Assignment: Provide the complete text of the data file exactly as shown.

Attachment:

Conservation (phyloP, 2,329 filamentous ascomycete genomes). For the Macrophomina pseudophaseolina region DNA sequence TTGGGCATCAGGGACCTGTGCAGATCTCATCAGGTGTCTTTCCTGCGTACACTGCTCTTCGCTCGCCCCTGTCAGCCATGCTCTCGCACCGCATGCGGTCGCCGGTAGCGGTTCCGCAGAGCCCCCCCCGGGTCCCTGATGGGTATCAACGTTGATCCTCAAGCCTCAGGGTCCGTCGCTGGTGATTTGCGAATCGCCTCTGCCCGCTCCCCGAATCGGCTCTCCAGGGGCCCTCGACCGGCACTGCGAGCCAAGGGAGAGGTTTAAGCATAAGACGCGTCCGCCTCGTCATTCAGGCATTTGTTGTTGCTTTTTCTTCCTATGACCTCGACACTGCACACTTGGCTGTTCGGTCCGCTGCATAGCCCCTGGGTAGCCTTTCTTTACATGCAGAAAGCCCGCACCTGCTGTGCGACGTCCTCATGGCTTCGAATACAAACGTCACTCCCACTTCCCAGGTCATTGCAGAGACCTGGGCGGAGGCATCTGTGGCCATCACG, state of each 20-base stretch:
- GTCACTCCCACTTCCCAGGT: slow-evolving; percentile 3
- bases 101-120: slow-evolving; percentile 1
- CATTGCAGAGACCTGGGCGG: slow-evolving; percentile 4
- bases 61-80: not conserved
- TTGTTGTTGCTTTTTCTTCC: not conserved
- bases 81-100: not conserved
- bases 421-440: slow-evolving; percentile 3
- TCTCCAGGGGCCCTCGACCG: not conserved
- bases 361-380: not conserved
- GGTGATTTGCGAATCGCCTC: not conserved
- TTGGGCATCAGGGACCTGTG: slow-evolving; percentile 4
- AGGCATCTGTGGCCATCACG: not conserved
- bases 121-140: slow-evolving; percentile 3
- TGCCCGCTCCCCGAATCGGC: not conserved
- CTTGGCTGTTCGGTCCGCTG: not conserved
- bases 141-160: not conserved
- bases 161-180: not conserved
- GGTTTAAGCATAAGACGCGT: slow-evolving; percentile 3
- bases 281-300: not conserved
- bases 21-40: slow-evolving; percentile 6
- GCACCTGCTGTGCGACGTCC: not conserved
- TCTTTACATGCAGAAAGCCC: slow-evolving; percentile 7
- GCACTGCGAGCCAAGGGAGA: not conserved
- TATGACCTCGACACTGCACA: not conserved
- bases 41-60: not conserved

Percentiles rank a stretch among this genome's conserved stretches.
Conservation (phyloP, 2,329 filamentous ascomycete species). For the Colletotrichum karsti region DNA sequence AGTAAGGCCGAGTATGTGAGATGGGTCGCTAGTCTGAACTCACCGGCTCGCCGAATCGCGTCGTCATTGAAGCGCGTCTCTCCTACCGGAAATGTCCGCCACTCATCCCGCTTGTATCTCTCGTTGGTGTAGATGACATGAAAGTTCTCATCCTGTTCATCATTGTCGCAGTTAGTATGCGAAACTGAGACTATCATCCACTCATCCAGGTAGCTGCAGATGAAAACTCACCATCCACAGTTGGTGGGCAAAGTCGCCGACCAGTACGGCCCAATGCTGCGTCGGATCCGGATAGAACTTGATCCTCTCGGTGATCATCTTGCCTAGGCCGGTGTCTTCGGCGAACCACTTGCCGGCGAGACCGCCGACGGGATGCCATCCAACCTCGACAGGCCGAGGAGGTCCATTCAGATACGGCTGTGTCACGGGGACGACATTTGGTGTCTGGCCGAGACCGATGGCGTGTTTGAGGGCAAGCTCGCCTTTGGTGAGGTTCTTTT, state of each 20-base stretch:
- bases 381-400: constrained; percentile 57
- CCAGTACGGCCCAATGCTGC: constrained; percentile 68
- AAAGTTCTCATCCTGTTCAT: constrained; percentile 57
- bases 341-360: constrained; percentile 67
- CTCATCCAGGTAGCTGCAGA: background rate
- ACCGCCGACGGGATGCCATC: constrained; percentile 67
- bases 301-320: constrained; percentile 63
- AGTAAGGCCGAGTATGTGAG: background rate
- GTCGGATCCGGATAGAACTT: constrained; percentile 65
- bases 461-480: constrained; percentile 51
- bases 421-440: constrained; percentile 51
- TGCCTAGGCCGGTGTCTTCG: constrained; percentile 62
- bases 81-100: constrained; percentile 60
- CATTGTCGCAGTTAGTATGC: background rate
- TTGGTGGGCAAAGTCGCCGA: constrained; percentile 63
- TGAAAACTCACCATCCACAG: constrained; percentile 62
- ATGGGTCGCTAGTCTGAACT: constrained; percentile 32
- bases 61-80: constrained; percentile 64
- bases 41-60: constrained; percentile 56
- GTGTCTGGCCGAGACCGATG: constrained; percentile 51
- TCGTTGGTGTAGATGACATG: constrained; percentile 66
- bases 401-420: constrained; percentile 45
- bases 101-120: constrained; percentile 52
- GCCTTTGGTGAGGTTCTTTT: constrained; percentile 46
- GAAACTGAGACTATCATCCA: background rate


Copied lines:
Conservation (phyloP, 2,329 filamentous ascomycete genomes). For the Macrophomina pseudophaseolina region DNA sequence TTGGGCATCAGGGACCTGTGCAGATCTCATCAGGTGTCTTTCCTGCGTACACTGCTCTTCGCTCGCCCCTGTCAGCCATGCTCTCGCACCGCATGCGGTCGCCGGTAGCGGTTCCGCAGAGCCCCCCCCGGGTCCCTGATGGGTATCAACGTTGATCCTCAAGCCTCAGGGTCCGTCGCTGGTGATTTGCGAATCGCCTCTGCCCGCTCCCCGAATCGGCTCTCCAGGGGCCCTCGACCGGCACTGCGAGCCAAGGGAGAGGTTTAAGCATAAGACGCGTCCGCCTCGTCATTCAGGCATTTGTTGTTGCTTTTTCTTCCTATGACCTCGACACTGCACACTTGGCTGTTCGGTCCGCTGCATAGCCCCTGGGTAGCCTTTCTTTACATGCAGAAAGCCCGCACCTGCTGTGCGACGTCCTCATGGCTTCGAATACAAACGTCACTCCCACTTCCCAGGTCATTGCAGAGACCTGGGCGGAGGCATCTGTGGCCATCACG, state of each 20-base stretch:
- GTCACTCCCACTTCCCAGGT: slow-evolving; percentile 3
- bases 101-120: slow-evolving; percentile 1
- CATTGCAGAGACCTGGGCGG: slow-evolving; percentile 4
- bases 61-80: not conserved
- TTGTTGTTGCTTTTTCTTCC: not conserved
- bases 81-100: not conserved
- bases 421-440: slow-evolving; percentile 3
- TCTCCAGGGGCCCTCGACCG: not conserved
- bases 361-380: not conserved
- GGTGATTTGCGAATCGCCTC: not conserved
- TTGGGCATCAGGGACCTGTG: slow-evolving; percentile 4
- AGGCATCTGTGGCCATCACG: not conserved
- bases 121-140: slow-evolving; percentile 3
- TGCCCGCTCCCCGAATCGGC: not conserved
- CTTGGCTGTTCGGTCCGCTG: not conserved
- bases 141-160: not conserved
- bases 161-180: not conserved
- GGTTTAAGCATAAGACGCGT: slow-evolving; percentile 3
- bases 281-300: not conserved
- bases 21-40: slow-evolving; percentile 6
- GCACCTGCTGTGCGACGTCC: not conserved
- TCTTTACATGCAGAAAGCCC: slow-evolving; percentile 7
- GCACTGCGAGCCAAGGGAGA: not conserved
- TATGACCTCGACACTGCACA: not conserved
- bases 41-60: not conserved

Percentiles rank a stretch among this genome's conserved stretches.
Conservation (phyloP, 2,329 filamentous ascomycete species). For the Colletotrichum karsti region DNA sequence AGTAAGGCCGAGTATGTGAGATGGGTCGCTAGTCTGAACTCACCGGCTCGCCGAATCGCGTCGTCATTGAAGCGCGTCTCTCCTACCGGAAATGTCCGCCACTCATCCCGCTTGTATCTCTCGTTGGTGTAGATGACATGAAAGTTCTCATCCTGTTCATCATTGTCGCAGTTAGTATGCGAAACTGAGACTATCATCCACTCATCCAGGTAGCTGCAGATGAAAACTCACCATCCACAGTTGGTGGGCAAAGTCGCCGACCAGTACGGCCCAATGCTGCGTCGGATCCGGATAGAACTTGATCCTCTCGGTGATCATCTTGCCTAGGCCGGTGTCTTCGGCGAACCACTTGCCGGCGAGACCGCCGACGGGATGCCATCCAACCTCGACAGGCCGAGGAGGTCCATTCAGATACGGCTGTGTCACGGGGACGACATTTGGTGTCTGGCCGAGACCGATGGCGTGTTTGAGGGCAAGCTCGCCTTTGGTGAGGTTCTTTT, state of each 20-base stretch:
- bases 381-400: constrained; percentile 57
- CCAGTACGGCCCAATGCTGC: constrained; percentile 68
- AAAGTTCTCATCCTGTTCAT: constrained; percentile 57
- bases 341-360: constrained; percentile 67
- CTCATCCAGGTAGCTGCAGA: background rate
- ACCGCCGACGGGATGCCATC: constrained; percentile 67
- bases 301-320: constrained; percentile 63
- AGTAAGGCCGAGTATGTGAG: background rate
- GTCGGATCCGGATAGAACTT: constrained; percentile 65
- bases 461-480: constrained; percentile 51
- bases 421-440: constrained; percentile 51
- TGCCTAGGCCGGTGTCTTCG: constrained; percentile 62
- bases 81-100: constrained; percentile 60
- CATTGTCGCAGTTAGTATGC: background rate
- TTGGTGGGCAAAGTCGCCGA: constrained; percentile 63
- TGAAAACTCACCATCCACAG: constrained; percentile 62
- ATGGGTCGCTAGTCTGAACT: constrained; percentile 32
- bases 61-80: constrained; percentile 64
- bases 41-60: constrained; percentile 56
- GTGTCTGGCCGAGACCGATG: constrained; percentile 51
- TCGTTGGTGTAGATGACATG: constrained; percentile 66
- bases 401-420: constrained; percentile 45
- bases 101-120: constrained; percentile 52
- GCCTTTGGTGAGGTTCTTTT: constrained; percentile 46
- GAAACTGAGACTATCATCCA: background rate